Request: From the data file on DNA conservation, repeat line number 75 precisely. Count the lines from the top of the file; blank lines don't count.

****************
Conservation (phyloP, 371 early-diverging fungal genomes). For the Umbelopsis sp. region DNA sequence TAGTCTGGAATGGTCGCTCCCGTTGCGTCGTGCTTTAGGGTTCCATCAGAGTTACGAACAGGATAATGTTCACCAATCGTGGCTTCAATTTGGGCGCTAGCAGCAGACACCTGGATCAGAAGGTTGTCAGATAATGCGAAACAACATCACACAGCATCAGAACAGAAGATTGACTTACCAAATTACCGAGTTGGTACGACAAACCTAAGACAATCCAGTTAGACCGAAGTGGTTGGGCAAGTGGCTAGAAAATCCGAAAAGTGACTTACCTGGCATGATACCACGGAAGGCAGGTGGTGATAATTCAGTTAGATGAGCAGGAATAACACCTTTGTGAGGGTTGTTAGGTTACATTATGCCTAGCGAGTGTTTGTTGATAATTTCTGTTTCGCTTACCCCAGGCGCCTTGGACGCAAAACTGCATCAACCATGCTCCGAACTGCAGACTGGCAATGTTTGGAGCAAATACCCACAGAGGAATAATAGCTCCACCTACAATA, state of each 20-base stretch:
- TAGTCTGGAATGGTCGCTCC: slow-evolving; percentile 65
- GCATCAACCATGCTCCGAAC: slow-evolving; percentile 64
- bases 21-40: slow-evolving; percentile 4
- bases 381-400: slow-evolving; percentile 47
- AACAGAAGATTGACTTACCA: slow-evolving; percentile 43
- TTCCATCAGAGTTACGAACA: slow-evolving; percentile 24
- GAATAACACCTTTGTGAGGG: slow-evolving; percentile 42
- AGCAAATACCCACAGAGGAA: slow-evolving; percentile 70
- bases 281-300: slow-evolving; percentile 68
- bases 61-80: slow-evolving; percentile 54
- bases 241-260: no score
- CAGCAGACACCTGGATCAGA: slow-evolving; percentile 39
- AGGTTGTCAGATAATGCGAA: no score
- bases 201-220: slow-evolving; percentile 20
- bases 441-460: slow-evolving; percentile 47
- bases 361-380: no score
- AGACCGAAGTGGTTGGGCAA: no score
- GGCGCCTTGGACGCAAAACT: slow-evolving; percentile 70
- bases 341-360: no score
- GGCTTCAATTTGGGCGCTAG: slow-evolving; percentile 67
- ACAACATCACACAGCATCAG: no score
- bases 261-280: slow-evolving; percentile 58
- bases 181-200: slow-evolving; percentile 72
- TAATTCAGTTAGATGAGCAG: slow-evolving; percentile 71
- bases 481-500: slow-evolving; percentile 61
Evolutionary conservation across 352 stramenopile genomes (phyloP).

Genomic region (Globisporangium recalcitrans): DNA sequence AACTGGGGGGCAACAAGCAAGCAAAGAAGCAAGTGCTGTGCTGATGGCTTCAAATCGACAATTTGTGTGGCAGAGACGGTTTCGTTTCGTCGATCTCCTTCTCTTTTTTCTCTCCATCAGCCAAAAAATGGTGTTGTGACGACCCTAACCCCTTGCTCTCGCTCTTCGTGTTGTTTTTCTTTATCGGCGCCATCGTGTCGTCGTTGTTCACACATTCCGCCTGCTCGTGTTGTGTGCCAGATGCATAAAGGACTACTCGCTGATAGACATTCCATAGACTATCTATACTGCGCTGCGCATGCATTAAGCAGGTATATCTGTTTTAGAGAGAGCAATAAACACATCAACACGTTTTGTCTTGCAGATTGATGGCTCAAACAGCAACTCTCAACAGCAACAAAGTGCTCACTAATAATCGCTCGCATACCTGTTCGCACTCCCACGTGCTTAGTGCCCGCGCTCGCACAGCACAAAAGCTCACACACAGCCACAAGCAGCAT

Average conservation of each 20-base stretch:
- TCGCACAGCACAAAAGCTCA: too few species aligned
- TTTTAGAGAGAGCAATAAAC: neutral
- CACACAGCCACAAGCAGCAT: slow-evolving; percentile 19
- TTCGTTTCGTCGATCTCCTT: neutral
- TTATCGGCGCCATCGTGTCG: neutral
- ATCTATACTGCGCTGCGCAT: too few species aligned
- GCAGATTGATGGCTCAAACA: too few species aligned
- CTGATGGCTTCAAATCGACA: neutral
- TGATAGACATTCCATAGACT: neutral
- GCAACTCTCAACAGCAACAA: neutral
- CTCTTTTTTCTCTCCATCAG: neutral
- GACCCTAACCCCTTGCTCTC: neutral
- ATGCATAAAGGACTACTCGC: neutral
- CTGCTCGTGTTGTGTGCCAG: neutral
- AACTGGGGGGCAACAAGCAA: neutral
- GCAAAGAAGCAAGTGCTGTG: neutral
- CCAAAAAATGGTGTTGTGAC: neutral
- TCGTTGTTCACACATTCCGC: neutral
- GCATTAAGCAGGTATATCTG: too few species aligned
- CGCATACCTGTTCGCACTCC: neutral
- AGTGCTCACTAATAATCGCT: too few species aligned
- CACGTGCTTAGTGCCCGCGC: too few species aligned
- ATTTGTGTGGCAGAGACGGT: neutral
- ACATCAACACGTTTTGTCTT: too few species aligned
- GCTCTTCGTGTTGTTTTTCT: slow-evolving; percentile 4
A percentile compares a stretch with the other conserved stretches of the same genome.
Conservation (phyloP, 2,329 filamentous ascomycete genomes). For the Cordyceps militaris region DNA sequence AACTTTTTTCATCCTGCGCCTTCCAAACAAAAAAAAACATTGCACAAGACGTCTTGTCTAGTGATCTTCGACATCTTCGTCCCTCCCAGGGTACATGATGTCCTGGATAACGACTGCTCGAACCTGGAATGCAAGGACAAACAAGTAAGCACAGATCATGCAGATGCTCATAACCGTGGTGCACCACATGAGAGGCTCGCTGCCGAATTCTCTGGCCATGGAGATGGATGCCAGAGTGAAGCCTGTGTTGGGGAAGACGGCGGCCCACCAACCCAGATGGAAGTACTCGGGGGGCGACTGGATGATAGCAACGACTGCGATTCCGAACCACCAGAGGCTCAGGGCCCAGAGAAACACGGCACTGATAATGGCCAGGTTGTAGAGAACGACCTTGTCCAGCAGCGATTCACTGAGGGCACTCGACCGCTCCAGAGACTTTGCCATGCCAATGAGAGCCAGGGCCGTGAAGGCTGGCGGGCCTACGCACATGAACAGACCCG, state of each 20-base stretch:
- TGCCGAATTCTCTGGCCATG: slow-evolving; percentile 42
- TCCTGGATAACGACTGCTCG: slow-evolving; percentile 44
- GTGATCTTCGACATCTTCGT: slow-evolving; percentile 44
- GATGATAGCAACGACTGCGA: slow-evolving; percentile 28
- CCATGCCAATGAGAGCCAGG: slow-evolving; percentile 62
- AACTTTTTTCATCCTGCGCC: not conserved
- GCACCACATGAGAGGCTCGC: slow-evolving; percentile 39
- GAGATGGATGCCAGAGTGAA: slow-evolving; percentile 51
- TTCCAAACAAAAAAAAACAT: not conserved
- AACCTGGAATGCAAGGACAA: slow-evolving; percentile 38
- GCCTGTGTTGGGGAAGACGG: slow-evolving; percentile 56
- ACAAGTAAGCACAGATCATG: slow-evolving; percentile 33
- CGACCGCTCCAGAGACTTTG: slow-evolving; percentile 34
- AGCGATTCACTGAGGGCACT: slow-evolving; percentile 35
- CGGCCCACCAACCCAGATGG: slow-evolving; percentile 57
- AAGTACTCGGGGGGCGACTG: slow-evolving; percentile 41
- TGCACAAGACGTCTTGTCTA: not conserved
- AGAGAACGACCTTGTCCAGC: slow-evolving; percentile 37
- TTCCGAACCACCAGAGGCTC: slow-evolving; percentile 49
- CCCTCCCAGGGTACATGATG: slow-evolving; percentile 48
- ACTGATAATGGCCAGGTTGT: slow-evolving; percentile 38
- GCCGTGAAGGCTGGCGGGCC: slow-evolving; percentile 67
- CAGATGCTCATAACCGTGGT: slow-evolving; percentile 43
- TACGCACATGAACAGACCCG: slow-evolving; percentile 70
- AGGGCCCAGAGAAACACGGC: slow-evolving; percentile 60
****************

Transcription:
- TTCCGAACCACCAGAGGCTC: slow-evolving; percentile 49